Chinese authorities are working on a plan to shut down the country’s bitcoin exchanges, as the digital currency’s wild price fluctuations clash with the government’s focus on controlling financial risk ahead of a key political transition next month.
A multi-agency task force on internet finance led by the People’s Bank of China (PBoC) has drafted rules that would ban domestic trading platforms for bitcoin and other digital currencies, according to Caixin, a respected Chinese financial news website.
Chinese exchanges including OKCoin, BTC China and Huobi.com accounted for 98 per cent of all bitcoin trading in the six months through to mid-January this year, according to bitcoinity.org. But that ratio has since fallen to 18 per cent in the past six months, following a central-bank crackdown fuelled by concern over money laundering and capital flight.
A ban would follow China’s move last week to ban cryptocurrency-based fundraising schemes known as initial coin offerings.
Earlier this year, the PBoC forced bitcoin exchanges to halt coin withdrawals temporarily while the platforms implemented stronger “know your customer” requirements and measures to ensure that bitcoin was not used to circumvent China’s foreign-exchange controls.
The latest moves appear to be less motivated by concerns over capital flight, as the renminbi has gained strongly in recent months. On Friday, the central bank cancelled earlier rules designed to curb renminbi depreciation.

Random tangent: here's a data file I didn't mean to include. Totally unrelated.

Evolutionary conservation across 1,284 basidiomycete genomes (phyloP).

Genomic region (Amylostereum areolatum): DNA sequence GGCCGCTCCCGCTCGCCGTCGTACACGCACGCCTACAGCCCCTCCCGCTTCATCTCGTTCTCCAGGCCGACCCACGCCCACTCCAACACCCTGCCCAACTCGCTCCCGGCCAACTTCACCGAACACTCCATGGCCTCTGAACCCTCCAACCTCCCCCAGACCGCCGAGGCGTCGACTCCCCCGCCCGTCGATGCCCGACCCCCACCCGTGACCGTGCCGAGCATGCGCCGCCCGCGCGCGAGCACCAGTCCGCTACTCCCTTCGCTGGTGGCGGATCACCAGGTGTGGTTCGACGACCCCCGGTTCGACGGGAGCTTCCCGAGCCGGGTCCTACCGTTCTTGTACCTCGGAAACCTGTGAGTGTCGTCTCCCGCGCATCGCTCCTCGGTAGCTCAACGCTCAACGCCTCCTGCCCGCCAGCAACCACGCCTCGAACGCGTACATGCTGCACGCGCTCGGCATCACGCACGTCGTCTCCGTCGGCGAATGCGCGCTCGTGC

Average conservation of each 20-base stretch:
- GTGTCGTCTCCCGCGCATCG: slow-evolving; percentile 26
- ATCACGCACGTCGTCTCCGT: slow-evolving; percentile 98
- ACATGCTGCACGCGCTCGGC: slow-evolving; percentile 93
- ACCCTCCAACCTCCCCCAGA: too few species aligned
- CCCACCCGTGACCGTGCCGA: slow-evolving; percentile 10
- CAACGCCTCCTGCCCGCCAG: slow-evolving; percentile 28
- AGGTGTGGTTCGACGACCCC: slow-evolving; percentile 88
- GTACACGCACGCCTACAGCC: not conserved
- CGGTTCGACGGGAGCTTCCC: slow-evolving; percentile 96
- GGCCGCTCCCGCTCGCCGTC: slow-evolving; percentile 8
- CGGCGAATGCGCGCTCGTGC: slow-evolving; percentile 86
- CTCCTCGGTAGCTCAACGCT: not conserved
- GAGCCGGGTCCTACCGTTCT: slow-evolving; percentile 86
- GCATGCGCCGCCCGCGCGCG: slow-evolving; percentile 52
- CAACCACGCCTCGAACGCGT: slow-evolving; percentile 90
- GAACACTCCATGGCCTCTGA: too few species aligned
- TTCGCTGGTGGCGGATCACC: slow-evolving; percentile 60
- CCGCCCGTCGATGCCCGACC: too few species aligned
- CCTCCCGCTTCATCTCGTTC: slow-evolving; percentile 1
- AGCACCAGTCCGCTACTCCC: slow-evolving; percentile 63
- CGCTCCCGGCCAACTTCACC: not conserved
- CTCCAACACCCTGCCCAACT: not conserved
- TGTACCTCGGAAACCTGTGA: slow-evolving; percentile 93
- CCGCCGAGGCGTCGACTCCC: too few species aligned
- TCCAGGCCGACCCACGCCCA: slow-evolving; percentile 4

Instead, analysts say regulators are nervous over the soaring price of bitcoin. President Xi Jinping has called for a focus on “financial security” as the Communist party prepares to conduct a once-in-five-years leadership transition next month.
Regulators were criticised for standing by idly in 2015 as a bubble in the domestic stock market took shape, then burst dramatically. Though far fewer Chinese are exposed to bitcoin, a sudden drop in the price of the currency would dent the party’s efforts to project confidence and stability as it chooses new leaders.
A bitcoin correction looks increasingly overdue. The digital currency traded at about $4,270 on Monday, down from $4,646 before China announced its ICO ban last week but still up from $624 a year ago, according to bitcoinity’s average of major exchanges.
Huobi and BTCC said in announcements over the weekend that they had not received official notices from the government about a shutdown. The central bank did not respond to a request for comment on Monday.
If the exchanges were shut down, Chinese investors could still trade bitcoin in over-the-counter transactions, but trading volume would suffer, market participants said.
The draft rules would ban trading platforms that enable participants to exchange digital currencies for legal tender, Caixin quoted a member of the task force as saying. The PBoC declared that bitcoin was a “virtual good”, not a currency.
Regulators have also been tightening supervision of other areas of internet finance, especially peer-to-peer lending. One of the biggest P2P platforms said in July it would exit the industry.